COTONOU, Benin, NOV. 18, 2011 (Zenit.org).- As Africa transitions to modernity, Benedict XVI is recommending that prudence and recognized virtues guide the process.
The Pope began today his three-day trip to Benin with an address at the Cotonou airport, in which he stated that “modernity need not provoke fear, but neither can it be constructed by neglecting the past.”
He called for avoiding “the pitfalls which exist on the African continent and elsewhere, such as unconditional surrender to the law of the market or that of finance, nationalism or exaggerated and sterile tribalism which can become destructive, a politicization of interreligious tensions to the detriment of the common good, or finally the erosion of human, cultural, ethical and religious values.”
Instead, the Pontiff recommended taking guidance from “recognized virtues (…) which are firmly rooted in the dignity of the person, the importance of the family and respect for life.”
Benedict XVI emphasized that the common good must be the “primary concern” for everyone in a position of responsibility.
“God trusts in man and desires his good. It is our task to respond, in honesty and justice, to his high expectations,” the Holy Father said.
He also assured the Church’s contribution to these developments, concretely in education and health care, but also by making it understood “that God is neither absent nor irrelevant as some would have us believe but that he is the friend of man.”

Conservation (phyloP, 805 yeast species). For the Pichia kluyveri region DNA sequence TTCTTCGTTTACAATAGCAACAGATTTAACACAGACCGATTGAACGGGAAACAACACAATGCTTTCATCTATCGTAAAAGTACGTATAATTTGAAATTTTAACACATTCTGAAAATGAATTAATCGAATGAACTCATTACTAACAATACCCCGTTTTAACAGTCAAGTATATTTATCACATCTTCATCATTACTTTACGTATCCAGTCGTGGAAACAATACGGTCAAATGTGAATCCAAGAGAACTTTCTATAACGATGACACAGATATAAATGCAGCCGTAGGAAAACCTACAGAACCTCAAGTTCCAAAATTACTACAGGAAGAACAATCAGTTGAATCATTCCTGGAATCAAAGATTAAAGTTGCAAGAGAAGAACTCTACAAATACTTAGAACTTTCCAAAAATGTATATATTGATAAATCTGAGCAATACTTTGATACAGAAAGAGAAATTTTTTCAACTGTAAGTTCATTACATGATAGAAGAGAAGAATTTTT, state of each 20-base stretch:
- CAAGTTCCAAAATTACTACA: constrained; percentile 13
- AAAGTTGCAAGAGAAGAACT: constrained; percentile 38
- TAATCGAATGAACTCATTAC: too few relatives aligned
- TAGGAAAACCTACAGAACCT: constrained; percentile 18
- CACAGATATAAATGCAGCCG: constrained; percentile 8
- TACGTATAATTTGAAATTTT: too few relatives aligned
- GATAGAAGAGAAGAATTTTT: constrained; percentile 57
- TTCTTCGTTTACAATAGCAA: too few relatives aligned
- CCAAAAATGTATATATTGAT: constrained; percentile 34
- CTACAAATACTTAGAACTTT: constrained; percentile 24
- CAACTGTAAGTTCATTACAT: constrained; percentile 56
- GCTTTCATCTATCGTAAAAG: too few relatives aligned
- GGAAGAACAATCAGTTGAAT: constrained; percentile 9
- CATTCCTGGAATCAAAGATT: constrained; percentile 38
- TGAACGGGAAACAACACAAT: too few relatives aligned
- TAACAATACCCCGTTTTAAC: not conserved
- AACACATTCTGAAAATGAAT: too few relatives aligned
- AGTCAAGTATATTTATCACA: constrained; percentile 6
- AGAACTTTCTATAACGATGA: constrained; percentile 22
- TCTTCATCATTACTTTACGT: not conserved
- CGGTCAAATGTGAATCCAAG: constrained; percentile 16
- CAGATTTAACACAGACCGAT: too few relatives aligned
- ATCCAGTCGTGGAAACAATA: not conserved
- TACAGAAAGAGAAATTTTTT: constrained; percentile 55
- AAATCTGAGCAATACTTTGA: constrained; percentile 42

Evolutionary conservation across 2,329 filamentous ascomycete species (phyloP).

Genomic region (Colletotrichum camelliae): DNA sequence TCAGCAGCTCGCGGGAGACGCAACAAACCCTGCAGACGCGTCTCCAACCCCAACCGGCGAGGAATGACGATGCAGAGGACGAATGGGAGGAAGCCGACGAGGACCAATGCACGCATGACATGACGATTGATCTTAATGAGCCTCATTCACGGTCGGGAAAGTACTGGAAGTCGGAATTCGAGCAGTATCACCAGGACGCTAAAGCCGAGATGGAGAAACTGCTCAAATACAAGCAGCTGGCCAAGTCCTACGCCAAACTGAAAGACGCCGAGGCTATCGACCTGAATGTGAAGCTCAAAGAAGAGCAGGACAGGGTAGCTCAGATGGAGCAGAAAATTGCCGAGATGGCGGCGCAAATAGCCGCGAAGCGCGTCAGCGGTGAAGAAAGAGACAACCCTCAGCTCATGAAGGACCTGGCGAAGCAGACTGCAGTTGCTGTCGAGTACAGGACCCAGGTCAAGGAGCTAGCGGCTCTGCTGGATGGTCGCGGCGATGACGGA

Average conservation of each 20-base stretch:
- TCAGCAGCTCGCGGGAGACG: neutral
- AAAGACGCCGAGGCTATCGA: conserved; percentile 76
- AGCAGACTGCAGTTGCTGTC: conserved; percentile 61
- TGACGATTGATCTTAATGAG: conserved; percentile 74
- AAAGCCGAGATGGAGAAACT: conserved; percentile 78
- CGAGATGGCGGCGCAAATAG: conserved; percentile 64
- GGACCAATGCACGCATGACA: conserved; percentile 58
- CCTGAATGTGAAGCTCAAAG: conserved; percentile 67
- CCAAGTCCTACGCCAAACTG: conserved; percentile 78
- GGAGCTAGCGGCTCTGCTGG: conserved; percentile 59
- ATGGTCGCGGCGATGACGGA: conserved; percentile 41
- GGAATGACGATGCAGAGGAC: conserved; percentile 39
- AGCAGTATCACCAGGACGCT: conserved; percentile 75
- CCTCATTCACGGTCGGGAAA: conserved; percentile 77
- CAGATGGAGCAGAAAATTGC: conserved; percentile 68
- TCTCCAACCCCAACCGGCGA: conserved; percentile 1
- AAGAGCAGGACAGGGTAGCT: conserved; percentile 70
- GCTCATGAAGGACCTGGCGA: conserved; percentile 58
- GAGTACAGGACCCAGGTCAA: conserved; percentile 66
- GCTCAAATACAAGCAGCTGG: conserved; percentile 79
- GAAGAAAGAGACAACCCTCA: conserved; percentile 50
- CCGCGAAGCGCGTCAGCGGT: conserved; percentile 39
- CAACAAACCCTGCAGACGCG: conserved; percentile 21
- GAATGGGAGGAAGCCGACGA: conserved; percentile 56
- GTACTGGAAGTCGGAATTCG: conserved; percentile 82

On board the plane en route to Benin, the Pope also spoke about Africa’s process of change.
“Naturally, Africa has great problems and difficulties, like all humanity has great problems,” he said in response to a question from a journalist. “If I think about my youth, it was a completely different world than that of today, so much so that I sometimes think I’m living on a different planet from when I was a young man!
“Humanity finds itself in an ever more rapid process of transformation, and for Africa this process over the last 50-60 years, moving from independence after colonialism up to today, has been very demanding.
Still, the Pontiff said that Africa comes to these problems with a “freshness, a ‘yes’ to life (…) a youthfulness that’s full of enthusiasm and hope. There’s a sense of humor, a joy.”
He lauded as well Africans’ “metaphysical perception of reality, meaning reality in its totality with God. There’s not [in Africa] a rigid positivism, that restricts our life and makes it a little arid, and also turns off hope. I would say there’s a fresh humanism in the young soul of Africa, despite all the problems that exist. There’s a reserve of life and vitality for the future that we can count upon.”
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On ZENIT’s Web page:
Full text of address at welcoming ceremony: www.zenit.org/article-33850?l=english
Full text of press conference on the plane: www.zenit.org/article-33851?l=english